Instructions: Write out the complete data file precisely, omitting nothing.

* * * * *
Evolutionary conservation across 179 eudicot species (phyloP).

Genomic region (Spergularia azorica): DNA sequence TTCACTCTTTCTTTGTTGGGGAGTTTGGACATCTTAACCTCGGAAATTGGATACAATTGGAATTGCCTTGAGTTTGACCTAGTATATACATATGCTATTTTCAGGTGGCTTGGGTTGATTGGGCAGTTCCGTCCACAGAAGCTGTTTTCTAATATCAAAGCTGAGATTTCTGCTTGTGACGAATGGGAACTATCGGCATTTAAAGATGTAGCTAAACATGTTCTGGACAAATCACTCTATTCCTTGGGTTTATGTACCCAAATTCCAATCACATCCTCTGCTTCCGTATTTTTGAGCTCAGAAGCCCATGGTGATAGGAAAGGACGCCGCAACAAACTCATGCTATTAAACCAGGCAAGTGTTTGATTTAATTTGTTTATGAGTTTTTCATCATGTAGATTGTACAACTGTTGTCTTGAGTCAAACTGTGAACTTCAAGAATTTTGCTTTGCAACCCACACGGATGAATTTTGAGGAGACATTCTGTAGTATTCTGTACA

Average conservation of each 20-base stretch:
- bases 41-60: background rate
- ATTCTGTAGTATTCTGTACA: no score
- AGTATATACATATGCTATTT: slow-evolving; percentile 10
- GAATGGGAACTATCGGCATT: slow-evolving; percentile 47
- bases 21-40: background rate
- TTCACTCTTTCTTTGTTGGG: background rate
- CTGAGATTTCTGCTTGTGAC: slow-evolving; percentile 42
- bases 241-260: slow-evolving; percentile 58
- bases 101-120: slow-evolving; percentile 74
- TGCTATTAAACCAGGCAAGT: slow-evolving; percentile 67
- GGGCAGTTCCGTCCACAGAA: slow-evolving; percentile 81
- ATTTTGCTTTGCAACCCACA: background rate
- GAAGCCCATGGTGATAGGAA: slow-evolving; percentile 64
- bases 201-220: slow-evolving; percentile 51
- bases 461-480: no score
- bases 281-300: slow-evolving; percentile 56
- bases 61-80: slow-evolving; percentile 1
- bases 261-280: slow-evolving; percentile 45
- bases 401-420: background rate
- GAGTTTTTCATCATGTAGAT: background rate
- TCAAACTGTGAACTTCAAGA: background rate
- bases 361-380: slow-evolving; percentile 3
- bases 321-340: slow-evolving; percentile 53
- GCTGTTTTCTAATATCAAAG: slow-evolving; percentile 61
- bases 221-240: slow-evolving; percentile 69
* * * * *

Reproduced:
Evolutionary conservation across 179 eudicot species (phyloP).

Genomic region (Spergularia azorica): DNA sequence TTCACTCTTTCTTTGTTGGGGAGTTTGGACATCTTAACCTCGGAAATTGGATACAATTGGAATTGCCTTGAGTTTGACCTAGTATATACATATGCTATTTTCAGGTGGCTTGGGTTGATTGGGCAGTTCCGTCCACAGAAGCTGTTTTCTAATATCAAAGCTGAGATTTCTGCTTGTGACGAATGGGAACTATCGGCATTTAAAGATGTAGCTAAACATGTTCTGGACAAATCACTCTATTCCTTGGGTTTATGTACCCAAATTCCAATCACATCCTCTGCTTCCGTATTTTTGAGCTCAGAAGCCCATGGTGATAGGAAAGGACGCCGCAACAAACTCATGCTATTAAACCAGGCAAGTGTTTGATTTAATTTGTTTATGAGTTTTTCATCATGTAGATTGTACAACTGTTGTCTTGAGTCAAACTGTGAACTTCAAGAATTTTGCTTTGCAACCCACACGGATGAATTTTGAGGAGACATTCTGTAGTATTCTGTACA

Average conservation of each 20-base stretch:
- bases 41-60: background rate
- ATTCTGTAGTATTCTGTACA: no score
- AGTATATACATATGCTATTT: slow-evolving; percentile 10
- GAATGGGAACTATCGGCATT: slow-evolving; percentile 47
- bases 21-40: background rate
- TTCACTCTTTCTTTGTTGGG: background rate
- CTGAGATTTCTGCTTGTGAC: slow-evolving; percentile 42
- bases 241-260: slow-evolving; percentile 58
- bases 101-120: slow-evolving; percentile 74
- TGCTATTAAACCAGGCAAGT: slow-evolving; percentile 67
- GGGCAGTTCCGTCCACAGAA: slow-evolving; percentile 81
- ATTTTGCTTTGCAACCCACA: background rate
- GAAGCCCATGGTGATAGGAA: slow-evolving; percentile 64
- bases 201-220: slow-evolving; percentile 51
- bases 461-480: no score
- bases 281-300: slow-evolving; percentile 56
- bases 61-80: slow-evolving; percentile 1
- bases 261-280: slow-evolving; percentile 45
- bases 401-420: background rate
- GAGTTTTTCATCATGTAGAT: background rate
- TCAAACTGTGAACTTCAAGA: background rate
- bases 361-380: slow-evolving; percentile 3
- bases 321-340: slow-evolving; percentile 53
- GCTGTTTTCTAATATCAAAG: slow-evolving; percentile 61
- bases 221-240: slow-evolving; percentile 69